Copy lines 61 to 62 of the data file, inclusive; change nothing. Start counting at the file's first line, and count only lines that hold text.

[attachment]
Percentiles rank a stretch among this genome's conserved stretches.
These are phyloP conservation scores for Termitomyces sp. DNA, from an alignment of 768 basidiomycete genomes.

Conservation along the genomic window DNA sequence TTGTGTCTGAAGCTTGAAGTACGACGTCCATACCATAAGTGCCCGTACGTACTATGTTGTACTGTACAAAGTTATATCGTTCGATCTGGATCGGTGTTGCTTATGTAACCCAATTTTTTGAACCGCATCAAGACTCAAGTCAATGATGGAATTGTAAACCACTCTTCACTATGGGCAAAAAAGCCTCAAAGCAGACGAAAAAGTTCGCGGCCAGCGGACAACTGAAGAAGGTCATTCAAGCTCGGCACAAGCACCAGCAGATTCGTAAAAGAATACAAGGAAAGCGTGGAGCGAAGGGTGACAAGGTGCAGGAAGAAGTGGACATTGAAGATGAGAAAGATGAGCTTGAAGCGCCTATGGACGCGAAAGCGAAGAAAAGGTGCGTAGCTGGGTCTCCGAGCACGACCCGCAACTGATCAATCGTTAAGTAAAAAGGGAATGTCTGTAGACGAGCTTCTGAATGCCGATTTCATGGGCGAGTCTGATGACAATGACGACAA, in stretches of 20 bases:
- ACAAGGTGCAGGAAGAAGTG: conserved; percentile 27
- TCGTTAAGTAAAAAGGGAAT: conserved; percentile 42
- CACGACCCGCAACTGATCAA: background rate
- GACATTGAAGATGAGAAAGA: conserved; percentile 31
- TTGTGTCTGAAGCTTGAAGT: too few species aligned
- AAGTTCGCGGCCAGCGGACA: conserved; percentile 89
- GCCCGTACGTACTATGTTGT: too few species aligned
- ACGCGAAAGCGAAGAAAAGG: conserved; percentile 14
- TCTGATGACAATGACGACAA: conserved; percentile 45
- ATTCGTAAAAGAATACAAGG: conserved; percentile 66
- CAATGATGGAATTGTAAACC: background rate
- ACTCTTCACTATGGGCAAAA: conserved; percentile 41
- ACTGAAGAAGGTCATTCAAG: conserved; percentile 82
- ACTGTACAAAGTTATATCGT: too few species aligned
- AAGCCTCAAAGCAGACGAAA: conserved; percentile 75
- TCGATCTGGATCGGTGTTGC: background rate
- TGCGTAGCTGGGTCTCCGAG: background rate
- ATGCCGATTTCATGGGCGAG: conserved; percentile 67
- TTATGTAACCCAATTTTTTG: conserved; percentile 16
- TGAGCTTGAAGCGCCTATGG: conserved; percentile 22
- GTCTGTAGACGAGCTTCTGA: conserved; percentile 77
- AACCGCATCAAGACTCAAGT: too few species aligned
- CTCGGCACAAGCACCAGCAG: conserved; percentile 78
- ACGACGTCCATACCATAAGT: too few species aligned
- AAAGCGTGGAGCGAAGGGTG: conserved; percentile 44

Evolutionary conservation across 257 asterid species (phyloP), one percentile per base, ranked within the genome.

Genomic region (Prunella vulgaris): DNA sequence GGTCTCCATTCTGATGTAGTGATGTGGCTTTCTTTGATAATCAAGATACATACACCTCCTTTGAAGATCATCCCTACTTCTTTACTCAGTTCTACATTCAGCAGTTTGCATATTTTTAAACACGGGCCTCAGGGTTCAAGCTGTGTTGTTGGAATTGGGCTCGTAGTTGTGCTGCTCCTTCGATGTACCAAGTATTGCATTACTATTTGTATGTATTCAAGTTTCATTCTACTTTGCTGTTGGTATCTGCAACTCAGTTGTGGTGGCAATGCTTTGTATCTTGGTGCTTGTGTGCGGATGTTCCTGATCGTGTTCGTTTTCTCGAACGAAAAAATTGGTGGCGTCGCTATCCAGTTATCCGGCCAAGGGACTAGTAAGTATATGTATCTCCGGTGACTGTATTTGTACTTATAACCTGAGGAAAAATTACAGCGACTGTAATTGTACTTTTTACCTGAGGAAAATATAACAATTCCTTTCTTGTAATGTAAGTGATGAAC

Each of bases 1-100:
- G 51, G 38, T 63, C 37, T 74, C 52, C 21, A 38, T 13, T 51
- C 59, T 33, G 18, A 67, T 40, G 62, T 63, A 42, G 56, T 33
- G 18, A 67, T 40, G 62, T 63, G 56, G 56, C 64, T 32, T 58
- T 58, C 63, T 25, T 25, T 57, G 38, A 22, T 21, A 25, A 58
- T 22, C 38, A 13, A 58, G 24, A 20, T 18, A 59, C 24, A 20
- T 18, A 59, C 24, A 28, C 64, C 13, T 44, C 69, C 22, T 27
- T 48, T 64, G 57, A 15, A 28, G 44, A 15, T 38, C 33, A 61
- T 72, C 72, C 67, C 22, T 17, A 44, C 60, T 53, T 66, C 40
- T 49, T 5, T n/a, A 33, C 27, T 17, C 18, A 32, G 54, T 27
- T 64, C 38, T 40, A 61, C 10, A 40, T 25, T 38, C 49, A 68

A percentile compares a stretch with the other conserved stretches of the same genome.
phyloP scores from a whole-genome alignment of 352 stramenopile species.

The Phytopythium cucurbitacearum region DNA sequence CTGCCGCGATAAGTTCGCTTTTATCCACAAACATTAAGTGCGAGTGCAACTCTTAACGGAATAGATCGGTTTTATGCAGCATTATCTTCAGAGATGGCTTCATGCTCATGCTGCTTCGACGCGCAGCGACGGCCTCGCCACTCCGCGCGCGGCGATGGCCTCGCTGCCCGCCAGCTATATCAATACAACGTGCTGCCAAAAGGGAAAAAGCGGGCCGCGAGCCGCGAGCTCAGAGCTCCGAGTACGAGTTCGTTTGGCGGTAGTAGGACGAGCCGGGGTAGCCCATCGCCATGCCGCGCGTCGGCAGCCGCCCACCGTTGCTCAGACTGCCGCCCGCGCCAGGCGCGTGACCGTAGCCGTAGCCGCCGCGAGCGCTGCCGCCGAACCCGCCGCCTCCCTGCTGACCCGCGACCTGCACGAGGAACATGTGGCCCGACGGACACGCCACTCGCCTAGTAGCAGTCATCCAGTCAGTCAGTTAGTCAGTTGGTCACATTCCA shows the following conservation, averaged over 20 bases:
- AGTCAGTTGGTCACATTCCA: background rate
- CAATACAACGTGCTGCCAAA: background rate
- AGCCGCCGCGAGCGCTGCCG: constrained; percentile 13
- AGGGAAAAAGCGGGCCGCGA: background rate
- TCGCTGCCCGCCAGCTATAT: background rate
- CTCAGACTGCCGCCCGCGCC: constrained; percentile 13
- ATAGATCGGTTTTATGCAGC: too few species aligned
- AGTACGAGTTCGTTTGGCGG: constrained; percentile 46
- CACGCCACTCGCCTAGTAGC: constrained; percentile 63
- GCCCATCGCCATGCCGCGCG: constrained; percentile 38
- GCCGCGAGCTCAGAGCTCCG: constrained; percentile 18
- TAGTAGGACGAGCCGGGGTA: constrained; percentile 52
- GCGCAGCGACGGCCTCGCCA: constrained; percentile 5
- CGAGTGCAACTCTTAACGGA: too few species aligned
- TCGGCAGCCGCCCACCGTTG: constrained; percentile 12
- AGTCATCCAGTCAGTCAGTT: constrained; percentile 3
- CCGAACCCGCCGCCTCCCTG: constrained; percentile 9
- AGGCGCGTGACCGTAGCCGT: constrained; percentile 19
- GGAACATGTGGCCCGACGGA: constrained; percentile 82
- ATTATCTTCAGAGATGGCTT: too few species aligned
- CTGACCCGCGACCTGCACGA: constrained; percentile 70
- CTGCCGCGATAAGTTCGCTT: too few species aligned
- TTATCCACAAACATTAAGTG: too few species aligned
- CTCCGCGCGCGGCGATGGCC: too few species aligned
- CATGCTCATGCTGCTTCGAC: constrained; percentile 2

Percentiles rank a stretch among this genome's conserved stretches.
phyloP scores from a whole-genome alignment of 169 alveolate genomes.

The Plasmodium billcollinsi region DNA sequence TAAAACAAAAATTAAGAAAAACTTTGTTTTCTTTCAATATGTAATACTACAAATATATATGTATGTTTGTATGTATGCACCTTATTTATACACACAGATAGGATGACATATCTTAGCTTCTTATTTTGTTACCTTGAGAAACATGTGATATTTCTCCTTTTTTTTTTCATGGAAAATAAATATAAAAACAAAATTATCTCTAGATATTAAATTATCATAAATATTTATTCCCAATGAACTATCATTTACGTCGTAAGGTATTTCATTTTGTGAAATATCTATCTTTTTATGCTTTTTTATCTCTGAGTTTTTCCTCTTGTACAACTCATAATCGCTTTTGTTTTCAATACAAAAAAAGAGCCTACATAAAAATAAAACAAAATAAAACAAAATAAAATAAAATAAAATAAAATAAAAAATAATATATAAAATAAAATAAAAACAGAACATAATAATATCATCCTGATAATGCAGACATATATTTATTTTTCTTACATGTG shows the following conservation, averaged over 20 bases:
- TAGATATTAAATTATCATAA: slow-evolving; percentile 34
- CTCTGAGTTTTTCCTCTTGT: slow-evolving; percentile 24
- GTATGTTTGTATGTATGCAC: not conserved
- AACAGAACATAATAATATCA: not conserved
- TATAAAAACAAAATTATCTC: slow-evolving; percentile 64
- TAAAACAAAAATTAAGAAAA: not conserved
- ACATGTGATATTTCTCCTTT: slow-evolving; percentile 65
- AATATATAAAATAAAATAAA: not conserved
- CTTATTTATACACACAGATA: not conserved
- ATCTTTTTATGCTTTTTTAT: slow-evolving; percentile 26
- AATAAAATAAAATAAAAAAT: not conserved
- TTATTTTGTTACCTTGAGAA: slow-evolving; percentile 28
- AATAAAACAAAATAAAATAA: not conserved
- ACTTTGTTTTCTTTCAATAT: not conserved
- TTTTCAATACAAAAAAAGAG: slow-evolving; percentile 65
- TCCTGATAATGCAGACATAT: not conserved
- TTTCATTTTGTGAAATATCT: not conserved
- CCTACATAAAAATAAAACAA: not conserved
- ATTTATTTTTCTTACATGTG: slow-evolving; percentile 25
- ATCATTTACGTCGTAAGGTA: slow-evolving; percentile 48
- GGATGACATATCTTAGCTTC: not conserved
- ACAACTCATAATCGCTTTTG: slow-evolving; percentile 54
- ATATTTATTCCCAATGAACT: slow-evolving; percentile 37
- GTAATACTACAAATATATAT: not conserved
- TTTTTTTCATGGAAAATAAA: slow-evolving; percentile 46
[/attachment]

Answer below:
- CCGAACCCGCCGCCTCCCTG: constrained; percentile 9
- AGGCGCGTGACCGTAGCCGT: constrained; percentile 19